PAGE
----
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Finance

Retirement Planning During Changing Times

According to the United Nations, across the globe, people older than 65 now outnumber children under five for the first time in history. In 1960, the average woman gave birth to five children in her lifetime; by 2017, that ratio had dropped to 2.4 children per woman. Meanwhile, our life expectancy has increased around the…

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Medicare Update

Some hard-working, taxpaying Americans get angry when they hear Social Security called an entitlement program, perhaps because the word “entitlement” has come to have a connotation with welfare programs. The reality is that Social Security is, by definition, an entitlement program, along with Medicare, unemployment insurance and worker’s compensation. These mandatory programs are funded by…

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Can Your Portfolio Weather an Economic Storm?

Let’s talk a little about famous last words. On Nov. 8, 2007, then-Federal Reserve Chairman Ben Bernanke told lawmakers that the U.S. economy did not appear headed for recession. One month later, the Great Recession of the 21st century began.1   So, on Sept. 6 of this year, when Fed Chair Jerome Powell announced that…

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What’s New in Banking

Nearly a quarter of the adult U.S. population is “underbanked.” This means they don’t regularly use a bank (or a bank’s mobile/online capabilities) to deposit checks and pay bills. That’s about 55 million people ostensibly living from cashed paycheck to cashed paycheck.1 When these underbanked people cash their paychecks for immediate funds to buy groceries…

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Fingerprint, Retina Scans Not Just for James Bond Anymore

Most people using the internet to shop, conduct financial transactions or read firewall-protected content are likely familiar with the aggravation of maintaining passwords. Worse yet, tech experts now say conventional password security is only a marginal defense against hacking.1 We are now entering a new age in electronic security for the average user — one…

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What’s Up With the Markets?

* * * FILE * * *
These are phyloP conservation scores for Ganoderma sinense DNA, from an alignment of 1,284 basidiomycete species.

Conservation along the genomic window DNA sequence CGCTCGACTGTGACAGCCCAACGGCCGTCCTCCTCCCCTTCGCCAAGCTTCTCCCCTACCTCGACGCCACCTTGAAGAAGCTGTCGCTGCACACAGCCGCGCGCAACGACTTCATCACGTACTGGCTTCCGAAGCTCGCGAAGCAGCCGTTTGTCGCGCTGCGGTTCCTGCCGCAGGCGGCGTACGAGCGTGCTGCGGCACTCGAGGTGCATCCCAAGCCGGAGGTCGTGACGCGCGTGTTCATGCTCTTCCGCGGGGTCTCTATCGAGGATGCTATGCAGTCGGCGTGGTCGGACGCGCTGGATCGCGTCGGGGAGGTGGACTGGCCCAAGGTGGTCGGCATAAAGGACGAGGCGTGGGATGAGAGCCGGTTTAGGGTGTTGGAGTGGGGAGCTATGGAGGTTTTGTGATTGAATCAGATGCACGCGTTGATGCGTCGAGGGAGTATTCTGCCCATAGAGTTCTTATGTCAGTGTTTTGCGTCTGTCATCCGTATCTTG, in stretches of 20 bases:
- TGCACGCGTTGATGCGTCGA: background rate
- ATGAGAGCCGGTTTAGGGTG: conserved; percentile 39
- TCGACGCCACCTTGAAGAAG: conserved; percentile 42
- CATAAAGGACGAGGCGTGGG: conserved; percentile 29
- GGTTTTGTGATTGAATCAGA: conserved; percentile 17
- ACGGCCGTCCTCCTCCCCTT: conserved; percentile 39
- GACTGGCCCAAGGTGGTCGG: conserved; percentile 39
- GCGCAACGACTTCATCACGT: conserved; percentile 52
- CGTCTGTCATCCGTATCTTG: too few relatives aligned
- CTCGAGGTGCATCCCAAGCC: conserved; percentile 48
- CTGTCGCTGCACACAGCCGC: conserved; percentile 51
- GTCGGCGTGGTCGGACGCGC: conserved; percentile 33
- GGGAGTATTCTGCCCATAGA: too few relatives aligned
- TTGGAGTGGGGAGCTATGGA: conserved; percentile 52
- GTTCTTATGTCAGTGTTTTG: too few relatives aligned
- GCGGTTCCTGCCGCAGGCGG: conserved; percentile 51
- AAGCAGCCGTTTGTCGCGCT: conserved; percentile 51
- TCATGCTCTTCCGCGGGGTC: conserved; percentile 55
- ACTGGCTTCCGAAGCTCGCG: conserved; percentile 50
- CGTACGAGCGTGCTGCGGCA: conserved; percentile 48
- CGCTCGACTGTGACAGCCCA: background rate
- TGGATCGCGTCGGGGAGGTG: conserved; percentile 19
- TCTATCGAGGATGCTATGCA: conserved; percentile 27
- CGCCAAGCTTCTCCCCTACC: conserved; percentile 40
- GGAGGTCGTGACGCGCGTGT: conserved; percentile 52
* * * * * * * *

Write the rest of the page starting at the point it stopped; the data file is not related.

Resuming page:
Anyone who followed the often-used investment adage, “Sell in May and go away,” is likely pleased with their decision after the markets struggled in the month of August.1 While recent market events may seem dramatic, August is historically the weakest month of the year for U.S. equities.2 By mid-August this year, both the Dow and…

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The Growing Popularity of Annuities

Annuities are nothing new; in fact, they’ve been around since Roman times, and maybe even before that.1 But they’re seeing a modern-day surge in popularity, fueled by pre-retirees and retirees concerned about stock market volatility and outliving their retirement income. The fixed annuity market experienced significant growth between 2017 and 2018, with a 25 percent…

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Where Is Dad’s Money?

Imagine if, sadly, Dad dies or becomes incapacitated. You’re in charge of handling all his financial affairs, from managing his investments to putting income sources in place for Mom. There’s just one problem: He was an old-school guy who never consolidated his assets or set up online accounts. Also, it appears he worked with different…

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Pros and Cons of Legislative Inertia

While the 2020 presidential election gains steam, it seems that the passion for new legislation has taken a backseat. As of July 1, the Democrat-controlled House of Representatives had passed 169 bills this year1 while the Republican-dominated Senate had passed 61.2 Unfortunately, as of the same date, this divided impasse had produced only 24 enacted…

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2019 Midyear Outlook

Kiplinger recently noted that the U.S. stock market appeared more resilient than ever, having bounced back from a devastating end of 2018. Employment remains relatively steady, inflation flat and the Fed has indicated reticence to increasing interest rates through the end of the year. In fact, the only headwinds for the rest of the year…

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